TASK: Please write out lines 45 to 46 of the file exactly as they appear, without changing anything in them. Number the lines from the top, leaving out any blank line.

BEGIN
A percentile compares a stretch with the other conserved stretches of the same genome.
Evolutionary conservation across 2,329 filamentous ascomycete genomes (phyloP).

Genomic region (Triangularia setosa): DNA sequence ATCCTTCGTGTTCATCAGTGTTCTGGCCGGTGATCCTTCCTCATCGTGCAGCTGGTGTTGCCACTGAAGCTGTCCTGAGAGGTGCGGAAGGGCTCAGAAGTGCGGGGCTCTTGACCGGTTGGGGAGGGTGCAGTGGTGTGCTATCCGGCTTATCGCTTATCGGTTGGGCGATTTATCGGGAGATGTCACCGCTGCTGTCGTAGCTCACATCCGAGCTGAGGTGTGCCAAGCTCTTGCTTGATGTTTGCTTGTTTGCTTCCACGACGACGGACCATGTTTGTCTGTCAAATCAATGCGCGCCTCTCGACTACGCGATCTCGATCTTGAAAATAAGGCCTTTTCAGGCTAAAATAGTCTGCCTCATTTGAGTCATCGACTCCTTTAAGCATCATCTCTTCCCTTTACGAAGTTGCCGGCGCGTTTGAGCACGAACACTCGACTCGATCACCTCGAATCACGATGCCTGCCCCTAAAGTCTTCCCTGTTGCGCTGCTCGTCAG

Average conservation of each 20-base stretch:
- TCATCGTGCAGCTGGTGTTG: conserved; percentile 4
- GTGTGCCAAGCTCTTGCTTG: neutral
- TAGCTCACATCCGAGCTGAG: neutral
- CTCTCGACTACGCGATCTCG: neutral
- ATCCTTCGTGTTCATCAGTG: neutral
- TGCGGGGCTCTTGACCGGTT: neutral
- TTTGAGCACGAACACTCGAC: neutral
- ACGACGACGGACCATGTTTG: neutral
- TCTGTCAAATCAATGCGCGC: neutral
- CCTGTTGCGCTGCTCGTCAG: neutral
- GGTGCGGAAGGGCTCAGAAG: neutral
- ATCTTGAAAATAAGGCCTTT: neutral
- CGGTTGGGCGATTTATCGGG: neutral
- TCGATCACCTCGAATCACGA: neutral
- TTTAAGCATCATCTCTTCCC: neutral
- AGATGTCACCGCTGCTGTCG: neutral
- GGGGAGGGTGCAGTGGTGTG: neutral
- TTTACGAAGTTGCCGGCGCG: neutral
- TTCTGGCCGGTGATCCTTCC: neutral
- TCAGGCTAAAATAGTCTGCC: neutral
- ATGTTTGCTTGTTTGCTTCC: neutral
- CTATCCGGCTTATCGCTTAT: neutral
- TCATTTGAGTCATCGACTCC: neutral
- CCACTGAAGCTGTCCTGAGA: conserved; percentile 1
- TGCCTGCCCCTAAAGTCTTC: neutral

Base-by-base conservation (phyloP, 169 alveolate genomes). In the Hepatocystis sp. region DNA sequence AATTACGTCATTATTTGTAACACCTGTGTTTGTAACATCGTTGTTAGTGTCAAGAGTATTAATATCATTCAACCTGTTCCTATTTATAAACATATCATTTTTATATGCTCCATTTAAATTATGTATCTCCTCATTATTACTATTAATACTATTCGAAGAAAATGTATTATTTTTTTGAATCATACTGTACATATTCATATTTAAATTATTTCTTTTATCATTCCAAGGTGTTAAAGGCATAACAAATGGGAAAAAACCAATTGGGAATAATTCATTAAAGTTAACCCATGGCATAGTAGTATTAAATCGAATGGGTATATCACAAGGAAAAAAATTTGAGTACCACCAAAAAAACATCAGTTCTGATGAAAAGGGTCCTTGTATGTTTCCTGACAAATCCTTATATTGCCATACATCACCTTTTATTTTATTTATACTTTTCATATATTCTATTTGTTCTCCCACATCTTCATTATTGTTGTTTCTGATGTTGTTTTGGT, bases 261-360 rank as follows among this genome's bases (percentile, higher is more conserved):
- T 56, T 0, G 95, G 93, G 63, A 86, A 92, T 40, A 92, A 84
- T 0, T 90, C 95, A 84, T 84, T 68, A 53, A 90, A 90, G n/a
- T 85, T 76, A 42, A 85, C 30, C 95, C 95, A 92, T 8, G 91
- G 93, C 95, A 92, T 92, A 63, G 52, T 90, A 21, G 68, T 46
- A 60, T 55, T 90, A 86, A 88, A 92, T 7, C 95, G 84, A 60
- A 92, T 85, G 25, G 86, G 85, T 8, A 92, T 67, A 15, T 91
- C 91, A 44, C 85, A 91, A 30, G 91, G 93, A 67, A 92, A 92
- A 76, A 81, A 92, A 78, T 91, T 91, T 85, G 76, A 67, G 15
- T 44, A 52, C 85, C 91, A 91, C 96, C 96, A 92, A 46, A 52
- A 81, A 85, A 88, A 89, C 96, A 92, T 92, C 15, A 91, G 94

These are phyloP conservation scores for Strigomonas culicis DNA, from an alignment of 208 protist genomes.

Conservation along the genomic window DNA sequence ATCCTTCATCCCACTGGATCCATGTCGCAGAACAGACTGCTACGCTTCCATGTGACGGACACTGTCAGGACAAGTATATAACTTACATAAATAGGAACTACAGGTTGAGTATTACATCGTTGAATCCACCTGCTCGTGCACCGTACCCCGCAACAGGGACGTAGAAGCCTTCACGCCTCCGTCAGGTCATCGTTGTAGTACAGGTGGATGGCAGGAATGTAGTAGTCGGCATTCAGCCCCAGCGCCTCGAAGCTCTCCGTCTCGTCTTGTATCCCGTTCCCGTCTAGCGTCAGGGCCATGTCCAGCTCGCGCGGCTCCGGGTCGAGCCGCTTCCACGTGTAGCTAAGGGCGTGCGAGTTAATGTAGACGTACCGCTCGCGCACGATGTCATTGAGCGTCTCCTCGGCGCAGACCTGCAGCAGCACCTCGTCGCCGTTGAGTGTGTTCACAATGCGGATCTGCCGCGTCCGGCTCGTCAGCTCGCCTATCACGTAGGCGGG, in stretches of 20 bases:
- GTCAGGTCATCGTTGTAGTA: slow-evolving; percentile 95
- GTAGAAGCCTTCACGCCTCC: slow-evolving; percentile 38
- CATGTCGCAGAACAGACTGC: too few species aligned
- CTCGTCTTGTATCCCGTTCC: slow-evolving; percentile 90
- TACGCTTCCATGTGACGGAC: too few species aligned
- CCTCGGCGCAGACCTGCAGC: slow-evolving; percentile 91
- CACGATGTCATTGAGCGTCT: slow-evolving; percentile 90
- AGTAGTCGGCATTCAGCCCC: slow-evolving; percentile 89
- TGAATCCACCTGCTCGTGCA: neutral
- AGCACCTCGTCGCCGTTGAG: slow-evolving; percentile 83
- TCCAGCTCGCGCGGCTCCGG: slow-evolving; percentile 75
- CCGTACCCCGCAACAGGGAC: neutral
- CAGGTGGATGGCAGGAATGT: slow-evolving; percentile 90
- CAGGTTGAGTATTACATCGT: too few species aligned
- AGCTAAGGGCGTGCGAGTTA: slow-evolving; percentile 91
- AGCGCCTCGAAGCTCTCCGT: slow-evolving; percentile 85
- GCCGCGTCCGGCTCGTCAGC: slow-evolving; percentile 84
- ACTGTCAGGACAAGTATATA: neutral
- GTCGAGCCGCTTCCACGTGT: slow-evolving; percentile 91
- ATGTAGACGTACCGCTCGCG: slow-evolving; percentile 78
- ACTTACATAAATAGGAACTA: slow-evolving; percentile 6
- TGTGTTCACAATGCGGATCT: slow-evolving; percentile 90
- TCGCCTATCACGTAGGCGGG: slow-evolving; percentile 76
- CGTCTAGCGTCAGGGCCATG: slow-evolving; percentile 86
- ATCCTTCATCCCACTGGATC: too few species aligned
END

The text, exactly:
- CATGTCGCAGAACAGACTGC: too few species aligned
- CTCGTCTTGTATCCCGTTCC: slow-evolving; percentile 90